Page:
My veg*n journey began with health concerns. I'd started by giving up beef. And at a party, a veg*n friend looked at the chicken on my plate and remarked: If you knew how that chicken got to your plate, you'd never eat it again. I admit was taken aback, but I'm guessing this friend knew I had veg*n tendencies and maybe wanted to give me a push. She knew me, and thus knew that'd I probably read up on it, which I did. It took a while (I blame cheese), but today, my motivation for going vegan is for the animals first. Any other benefit (health, etc.) is a happy extra.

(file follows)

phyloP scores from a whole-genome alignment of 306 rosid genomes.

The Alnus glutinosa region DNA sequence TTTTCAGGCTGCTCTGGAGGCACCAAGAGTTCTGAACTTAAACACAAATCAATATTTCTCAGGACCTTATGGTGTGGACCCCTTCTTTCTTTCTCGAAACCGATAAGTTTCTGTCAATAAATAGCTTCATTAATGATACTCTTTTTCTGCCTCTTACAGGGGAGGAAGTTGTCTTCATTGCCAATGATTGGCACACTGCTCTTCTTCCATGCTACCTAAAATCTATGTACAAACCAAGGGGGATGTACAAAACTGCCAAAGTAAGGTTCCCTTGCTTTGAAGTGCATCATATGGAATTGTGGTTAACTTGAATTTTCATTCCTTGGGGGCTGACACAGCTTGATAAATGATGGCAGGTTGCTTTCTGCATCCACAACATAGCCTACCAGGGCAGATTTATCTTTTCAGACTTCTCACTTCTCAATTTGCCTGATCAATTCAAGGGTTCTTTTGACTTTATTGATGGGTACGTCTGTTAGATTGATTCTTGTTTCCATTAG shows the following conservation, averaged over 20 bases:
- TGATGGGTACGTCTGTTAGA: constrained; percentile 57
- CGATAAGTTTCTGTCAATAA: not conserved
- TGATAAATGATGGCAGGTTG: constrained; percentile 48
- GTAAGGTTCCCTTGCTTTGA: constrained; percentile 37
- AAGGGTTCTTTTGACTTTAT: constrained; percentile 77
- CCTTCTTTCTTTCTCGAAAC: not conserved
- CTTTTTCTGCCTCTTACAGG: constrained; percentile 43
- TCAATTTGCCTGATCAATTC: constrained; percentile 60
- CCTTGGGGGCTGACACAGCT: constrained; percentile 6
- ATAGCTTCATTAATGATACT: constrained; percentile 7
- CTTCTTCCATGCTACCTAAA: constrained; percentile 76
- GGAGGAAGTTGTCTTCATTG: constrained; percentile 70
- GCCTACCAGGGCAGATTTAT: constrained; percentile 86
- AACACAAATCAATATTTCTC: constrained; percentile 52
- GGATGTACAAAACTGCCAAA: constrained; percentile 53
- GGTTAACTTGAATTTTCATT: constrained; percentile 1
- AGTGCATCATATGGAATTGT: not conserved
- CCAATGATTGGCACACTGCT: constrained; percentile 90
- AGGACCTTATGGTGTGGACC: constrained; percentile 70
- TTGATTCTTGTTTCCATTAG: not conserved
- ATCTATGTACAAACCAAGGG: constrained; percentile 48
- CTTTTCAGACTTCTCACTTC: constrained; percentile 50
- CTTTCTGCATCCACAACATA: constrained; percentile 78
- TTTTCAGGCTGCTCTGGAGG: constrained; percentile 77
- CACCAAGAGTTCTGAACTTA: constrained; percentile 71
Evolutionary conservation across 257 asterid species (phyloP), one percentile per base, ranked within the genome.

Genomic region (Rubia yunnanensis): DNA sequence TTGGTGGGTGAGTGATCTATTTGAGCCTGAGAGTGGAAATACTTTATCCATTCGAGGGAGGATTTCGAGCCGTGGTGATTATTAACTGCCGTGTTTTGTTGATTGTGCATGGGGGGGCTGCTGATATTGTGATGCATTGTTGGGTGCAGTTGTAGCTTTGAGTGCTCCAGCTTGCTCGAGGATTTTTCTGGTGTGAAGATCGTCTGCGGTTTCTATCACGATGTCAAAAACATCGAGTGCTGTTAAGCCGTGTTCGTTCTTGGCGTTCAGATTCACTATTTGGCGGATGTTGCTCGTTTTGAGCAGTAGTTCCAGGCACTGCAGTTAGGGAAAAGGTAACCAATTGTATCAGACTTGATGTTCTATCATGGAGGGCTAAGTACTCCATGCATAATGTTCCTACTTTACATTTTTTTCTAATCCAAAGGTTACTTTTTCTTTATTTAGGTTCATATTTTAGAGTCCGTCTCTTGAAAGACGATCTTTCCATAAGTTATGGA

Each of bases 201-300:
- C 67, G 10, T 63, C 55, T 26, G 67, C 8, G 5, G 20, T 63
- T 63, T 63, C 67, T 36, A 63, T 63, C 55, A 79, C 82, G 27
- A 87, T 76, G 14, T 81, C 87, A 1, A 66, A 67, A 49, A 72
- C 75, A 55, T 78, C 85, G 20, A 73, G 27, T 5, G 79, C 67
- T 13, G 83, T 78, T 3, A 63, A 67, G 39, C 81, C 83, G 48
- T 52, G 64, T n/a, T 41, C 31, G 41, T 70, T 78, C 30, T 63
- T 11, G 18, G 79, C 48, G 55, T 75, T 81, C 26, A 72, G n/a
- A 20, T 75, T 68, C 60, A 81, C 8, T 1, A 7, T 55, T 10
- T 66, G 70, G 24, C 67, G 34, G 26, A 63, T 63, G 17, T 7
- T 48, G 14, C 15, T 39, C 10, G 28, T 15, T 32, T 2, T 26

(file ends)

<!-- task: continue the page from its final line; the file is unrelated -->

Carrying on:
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Wouldn't worry so much about other vegans, imperfect people can go vegan too. If you don't like their attitude because they're too judgmental then you can be a non judgmental vegan yourself, up to you.
The reason why people can be like that is because they're passionate about veganism and want to convince others to go vegan. I think its a waste of time to try to change anyone but yourself. Doesn't change the fact that animals suffer in the slaughter houses.
I'm guessing you have the same chance of convincing some vegans to not to vent or try to convince others as they have of getting other people to go vegan. People will be who they are.
 
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People will be who they are.
Yes and No.
First off just talk to some vegans. My guess is that a majority of vegans were convinced to become vegan by something external to themselves. For me it was a newspaper article. For others it was a documentary, a friend, or in some cases a doctor.